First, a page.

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Biomass plant working to eliminate offensive odors
Houston County Courier

By Lynda Jones
Managing Editor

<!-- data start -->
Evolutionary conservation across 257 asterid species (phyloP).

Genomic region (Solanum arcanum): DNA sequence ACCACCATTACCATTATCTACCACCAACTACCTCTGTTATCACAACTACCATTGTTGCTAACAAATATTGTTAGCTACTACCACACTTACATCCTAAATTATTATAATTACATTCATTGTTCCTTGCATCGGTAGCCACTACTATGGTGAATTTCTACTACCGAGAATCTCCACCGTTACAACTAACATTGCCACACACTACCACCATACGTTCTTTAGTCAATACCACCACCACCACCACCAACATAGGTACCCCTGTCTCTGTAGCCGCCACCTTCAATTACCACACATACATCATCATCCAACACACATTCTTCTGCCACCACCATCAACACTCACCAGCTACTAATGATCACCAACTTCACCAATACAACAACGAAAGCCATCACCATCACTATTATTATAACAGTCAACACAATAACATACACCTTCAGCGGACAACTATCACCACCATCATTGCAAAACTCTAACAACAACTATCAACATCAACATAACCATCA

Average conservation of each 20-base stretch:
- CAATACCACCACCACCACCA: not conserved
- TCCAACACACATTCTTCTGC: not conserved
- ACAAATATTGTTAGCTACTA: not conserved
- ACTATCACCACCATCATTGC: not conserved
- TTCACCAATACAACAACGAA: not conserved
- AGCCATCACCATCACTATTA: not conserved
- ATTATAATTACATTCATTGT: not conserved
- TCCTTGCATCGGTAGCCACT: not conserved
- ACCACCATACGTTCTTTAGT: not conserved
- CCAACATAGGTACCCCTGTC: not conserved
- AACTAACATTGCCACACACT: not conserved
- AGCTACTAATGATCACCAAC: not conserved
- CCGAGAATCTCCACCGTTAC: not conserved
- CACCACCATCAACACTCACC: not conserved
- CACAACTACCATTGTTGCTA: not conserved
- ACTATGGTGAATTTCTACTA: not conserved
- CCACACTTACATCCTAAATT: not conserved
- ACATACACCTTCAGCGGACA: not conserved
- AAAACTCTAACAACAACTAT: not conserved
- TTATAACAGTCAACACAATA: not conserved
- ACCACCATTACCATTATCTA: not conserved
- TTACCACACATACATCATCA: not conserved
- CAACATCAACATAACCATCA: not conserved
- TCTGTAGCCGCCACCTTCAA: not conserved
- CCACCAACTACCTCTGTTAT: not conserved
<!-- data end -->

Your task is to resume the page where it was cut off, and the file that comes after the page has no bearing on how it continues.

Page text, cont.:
“We’re trying to be good neighbors,” Zilkha Biomass Energy Director of Industry and Government Affairs Jesse Dickerman said about the plant’s efforts to eliminate the emission of any unpleasant odors. A Texas Commission on Environmental Quality official reported there are no toxic chemicals at the site or being emitted. Some residents and employees along East Loop 304 have complained about an offensive odor being emitted from the plant which opened Crockett last summer. “This odor gets so strong here where I work from this plant, I get nausea and have a dreadful headache,” one resident said. The resident has been communicating with the TCEQ district office in Beaumont. Another individual contacted the newspaper office last week and reported the smell was was bad and stated others in the community were complaining. At the March Crockett City Council meeting, Council Member Nathan Gardner said he had received a phone call about the plant’s odors. Crockett City Administrator Ron Duncan and Crockett Economic and Industrial Development Corp. Director Thom Lambert both said the company was working to eliminate the odors. When contacted by the Courier, Dickerman explained the offensive odor is a natural by-product of acids in the hardwood being burned at the plant. The company recently made modifications to increase their production, which increased the odor, he said. Neadra Richards, a TCEQ environmental investigator, explained Zilkha Biomass Energy takes scrap wood from lumber yards, puts it in a re-activator vessel, then adds moisture and heat that produce a powerful force of steam that causes the scrap wood to explode and form pellets. The wood pellets are an alternative fuel source, used in place of coal and other oil and natural gas products, she said. Initially the company tried to use pine, which did not have the odor, but had too much sap, according to Richards. Now, the company is using hardwoods which have a higher acid content and produce the odor, according to Richards and Dickerman. Richards added that Zilkha Biomass Energy has been working on the problem since December. Zilkha Biomass Energy currently has a team of engineers on site, Dickerman said, to address the problem. About two weeks ago, the CEO for Zilkha approved modifications to eliminate the odor issues, according to Dickerman. He explained the new process will involve using a hardwood-softwood mix. “We believe this will mollify (reduce the severity of) the issue,” Dickerson said. Dickerson expects the odor issue to be resolved in the next two months. The company is spending “a significant sum” to fix the problem, Dickerson said. “We’ve been talking to all the businesses around us,” Dickerson said, “We want to be good neighbors.”


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